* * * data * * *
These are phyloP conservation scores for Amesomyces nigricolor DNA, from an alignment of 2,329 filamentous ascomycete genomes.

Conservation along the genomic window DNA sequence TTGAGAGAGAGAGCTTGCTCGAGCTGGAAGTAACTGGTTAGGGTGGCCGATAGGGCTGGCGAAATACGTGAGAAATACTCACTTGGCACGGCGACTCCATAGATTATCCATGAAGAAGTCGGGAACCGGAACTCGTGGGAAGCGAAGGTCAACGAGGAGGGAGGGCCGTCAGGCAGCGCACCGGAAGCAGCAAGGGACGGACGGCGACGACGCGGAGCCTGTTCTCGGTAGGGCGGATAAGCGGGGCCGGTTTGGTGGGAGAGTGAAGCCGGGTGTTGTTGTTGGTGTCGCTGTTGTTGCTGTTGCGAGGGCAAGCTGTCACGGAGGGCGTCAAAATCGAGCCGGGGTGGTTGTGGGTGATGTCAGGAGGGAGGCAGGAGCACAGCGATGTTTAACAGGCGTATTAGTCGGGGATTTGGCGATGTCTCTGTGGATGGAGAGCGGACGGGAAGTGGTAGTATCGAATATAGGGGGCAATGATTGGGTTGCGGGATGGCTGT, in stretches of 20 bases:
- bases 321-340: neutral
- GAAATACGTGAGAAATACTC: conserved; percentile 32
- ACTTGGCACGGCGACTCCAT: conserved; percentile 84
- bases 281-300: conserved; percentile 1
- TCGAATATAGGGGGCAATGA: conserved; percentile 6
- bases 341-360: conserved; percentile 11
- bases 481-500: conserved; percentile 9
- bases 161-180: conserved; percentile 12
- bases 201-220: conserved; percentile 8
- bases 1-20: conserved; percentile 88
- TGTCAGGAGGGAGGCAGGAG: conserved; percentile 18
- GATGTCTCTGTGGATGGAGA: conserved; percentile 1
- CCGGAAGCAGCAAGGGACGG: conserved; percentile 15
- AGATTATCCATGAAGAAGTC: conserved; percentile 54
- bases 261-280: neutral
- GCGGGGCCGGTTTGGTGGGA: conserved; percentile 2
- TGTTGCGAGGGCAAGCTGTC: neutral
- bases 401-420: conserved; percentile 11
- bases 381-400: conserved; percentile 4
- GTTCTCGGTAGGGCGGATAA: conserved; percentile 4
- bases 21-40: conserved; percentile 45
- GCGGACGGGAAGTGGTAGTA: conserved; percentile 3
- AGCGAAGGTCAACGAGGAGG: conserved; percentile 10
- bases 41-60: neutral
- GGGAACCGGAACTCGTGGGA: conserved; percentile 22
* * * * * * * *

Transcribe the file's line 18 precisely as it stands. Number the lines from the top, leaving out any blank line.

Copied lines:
- GCGGGGCCGGTTTGGTGGGA: conserved; percentile 2